In the survey, carried out by Summit International, a global alliance of accountancy firms, 22% of accountants admitted money laundering is a ‘robust activity or even a key factor’ in their national economy. A further 78% said it was a small operation within their economy. Tax fraud also seems to be common practice, with 65% of respondents saying they believe one-in-four companies worldwide fiddle their taxes.
Combating financial crime is a key issue among the G8 countries. In an interview ahead of the protest-hit G8 summit in Italy this week, Russian president Vladimir Putin revealed his country had just passed legislation toughening rules against money laundering. Anti-globalisation campaigners are pictured above in Naples.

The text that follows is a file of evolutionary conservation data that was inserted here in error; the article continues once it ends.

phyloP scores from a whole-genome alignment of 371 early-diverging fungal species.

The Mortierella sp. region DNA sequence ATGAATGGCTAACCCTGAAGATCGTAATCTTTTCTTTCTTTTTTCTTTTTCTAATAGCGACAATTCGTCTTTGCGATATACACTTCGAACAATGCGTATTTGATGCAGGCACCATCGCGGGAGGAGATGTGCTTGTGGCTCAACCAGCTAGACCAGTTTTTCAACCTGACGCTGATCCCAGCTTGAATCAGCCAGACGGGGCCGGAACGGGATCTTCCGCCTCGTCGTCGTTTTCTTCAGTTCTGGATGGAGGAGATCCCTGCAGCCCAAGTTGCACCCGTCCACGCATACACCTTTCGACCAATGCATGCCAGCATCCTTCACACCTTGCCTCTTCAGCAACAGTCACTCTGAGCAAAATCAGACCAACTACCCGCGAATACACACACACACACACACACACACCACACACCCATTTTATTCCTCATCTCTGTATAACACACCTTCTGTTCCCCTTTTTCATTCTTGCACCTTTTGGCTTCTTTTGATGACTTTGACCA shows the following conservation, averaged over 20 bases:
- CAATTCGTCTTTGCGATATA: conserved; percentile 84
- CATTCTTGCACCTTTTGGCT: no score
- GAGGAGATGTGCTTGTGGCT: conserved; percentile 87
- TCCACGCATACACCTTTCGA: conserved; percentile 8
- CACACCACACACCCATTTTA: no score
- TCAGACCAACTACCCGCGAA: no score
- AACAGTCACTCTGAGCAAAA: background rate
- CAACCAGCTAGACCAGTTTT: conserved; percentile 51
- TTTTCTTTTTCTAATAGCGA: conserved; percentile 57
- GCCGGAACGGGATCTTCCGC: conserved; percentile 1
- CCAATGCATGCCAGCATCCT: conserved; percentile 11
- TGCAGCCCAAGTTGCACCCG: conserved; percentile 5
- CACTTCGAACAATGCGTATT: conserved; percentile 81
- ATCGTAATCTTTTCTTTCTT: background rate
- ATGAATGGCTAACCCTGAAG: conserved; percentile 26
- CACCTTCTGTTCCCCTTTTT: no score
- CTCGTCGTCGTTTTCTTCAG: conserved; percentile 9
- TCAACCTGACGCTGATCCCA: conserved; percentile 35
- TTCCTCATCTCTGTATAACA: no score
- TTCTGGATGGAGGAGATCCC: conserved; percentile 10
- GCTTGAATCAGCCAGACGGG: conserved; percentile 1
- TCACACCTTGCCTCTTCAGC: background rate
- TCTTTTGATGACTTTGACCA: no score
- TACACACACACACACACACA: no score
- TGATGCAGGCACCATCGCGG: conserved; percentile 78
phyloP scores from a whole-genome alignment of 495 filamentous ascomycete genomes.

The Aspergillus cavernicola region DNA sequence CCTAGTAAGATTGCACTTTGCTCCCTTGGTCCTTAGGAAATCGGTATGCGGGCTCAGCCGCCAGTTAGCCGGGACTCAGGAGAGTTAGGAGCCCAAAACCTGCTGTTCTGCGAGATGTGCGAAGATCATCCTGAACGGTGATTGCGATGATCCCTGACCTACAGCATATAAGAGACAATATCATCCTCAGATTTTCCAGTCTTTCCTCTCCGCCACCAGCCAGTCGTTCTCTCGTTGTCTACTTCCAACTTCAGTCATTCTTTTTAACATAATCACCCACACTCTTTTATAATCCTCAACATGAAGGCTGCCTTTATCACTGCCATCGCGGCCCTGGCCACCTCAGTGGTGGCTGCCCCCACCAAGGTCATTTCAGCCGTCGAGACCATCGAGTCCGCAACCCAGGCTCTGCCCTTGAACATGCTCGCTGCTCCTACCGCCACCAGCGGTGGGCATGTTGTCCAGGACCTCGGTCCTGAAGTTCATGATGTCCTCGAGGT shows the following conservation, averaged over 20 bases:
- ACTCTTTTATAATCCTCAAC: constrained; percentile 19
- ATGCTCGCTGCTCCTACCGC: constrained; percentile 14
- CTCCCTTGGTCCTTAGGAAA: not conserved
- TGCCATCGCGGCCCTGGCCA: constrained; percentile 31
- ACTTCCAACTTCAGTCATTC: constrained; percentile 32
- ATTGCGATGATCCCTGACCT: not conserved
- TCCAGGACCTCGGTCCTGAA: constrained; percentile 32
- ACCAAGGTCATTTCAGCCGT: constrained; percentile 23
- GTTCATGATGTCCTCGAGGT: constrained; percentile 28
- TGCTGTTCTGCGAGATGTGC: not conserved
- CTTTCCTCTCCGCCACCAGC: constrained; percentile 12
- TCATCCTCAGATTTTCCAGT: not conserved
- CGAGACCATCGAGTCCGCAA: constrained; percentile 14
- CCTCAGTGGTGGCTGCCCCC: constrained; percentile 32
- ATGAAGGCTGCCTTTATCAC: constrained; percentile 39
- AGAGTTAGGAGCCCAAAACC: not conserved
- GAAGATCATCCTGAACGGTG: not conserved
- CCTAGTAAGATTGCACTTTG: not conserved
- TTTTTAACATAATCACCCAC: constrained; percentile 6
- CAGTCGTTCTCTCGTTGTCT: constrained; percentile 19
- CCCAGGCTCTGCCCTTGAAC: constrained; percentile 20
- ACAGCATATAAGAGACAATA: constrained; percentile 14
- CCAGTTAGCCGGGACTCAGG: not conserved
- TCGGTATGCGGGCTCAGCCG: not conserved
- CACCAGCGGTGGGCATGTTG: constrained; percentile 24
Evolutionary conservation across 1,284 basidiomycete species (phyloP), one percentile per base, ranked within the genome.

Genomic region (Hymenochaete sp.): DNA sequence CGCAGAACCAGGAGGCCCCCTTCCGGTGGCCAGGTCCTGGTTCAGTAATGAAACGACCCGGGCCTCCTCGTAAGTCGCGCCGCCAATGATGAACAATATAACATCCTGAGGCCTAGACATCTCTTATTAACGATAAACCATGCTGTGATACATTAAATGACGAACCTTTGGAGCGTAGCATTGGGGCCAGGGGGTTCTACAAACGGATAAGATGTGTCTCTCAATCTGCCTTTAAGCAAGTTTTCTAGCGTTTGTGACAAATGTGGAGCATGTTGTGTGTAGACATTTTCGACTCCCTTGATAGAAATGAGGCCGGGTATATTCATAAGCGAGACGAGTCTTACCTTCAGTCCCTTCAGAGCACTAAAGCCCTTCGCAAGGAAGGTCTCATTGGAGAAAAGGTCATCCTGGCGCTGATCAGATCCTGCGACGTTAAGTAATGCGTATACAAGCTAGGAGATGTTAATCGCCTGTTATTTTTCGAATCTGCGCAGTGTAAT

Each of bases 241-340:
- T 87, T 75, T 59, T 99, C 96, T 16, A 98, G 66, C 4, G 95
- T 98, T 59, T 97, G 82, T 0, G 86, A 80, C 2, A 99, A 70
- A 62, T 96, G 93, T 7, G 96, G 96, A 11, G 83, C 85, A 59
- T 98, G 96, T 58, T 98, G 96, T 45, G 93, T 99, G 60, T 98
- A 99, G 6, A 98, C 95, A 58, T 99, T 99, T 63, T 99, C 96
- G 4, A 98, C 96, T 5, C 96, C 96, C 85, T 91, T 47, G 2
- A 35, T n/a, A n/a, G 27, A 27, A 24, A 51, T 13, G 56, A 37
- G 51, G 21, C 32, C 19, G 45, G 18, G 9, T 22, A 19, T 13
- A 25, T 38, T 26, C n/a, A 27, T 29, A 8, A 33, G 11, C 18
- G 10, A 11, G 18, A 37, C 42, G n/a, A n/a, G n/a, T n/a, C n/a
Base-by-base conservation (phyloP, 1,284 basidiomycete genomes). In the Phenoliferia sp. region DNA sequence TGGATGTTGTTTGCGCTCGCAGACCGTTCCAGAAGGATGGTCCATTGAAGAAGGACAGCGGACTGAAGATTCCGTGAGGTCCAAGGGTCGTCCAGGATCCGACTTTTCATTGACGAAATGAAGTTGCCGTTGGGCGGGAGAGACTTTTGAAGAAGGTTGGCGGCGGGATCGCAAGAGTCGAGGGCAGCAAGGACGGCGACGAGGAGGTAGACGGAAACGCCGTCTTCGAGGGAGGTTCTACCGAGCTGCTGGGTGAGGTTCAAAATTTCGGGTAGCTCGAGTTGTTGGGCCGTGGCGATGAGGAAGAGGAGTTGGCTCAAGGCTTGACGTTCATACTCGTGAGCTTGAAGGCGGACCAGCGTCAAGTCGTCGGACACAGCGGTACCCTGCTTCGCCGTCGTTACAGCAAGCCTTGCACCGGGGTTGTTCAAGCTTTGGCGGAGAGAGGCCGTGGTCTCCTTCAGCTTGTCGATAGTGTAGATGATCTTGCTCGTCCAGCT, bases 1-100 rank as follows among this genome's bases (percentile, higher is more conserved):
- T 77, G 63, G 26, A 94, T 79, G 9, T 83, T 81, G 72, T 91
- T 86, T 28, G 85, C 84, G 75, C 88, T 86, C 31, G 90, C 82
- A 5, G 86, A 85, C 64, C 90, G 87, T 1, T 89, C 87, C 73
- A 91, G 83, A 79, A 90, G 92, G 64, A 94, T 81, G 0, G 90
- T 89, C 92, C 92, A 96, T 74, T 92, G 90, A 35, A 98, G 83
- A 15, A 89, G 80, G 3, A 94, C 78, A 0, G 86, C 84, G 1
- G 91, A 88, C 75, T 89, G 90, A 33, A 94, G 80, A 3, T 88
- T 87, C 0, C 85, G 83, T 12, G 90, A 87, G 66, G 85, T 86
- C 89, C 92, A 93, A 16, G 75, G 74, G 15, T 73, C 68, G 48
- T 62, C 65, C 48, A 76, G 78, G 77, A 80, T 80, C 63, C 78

Summit, which has offices in all of the G8 countries, said: ‘Either there are a handful of people at the top who really know what’s going on, or they are playing down the problem in the hope that it’s OK to be just a little bit bent.’
Geoff Barnes, chief executive officer of Summit and partner at Baker Tilly, said: ‘Claims that incidences of serious money laundering in well known hot spots are no different than in Europe seem a bit blinkered.’
More on money laundering at www.accountancyage.com/tax/1122418.
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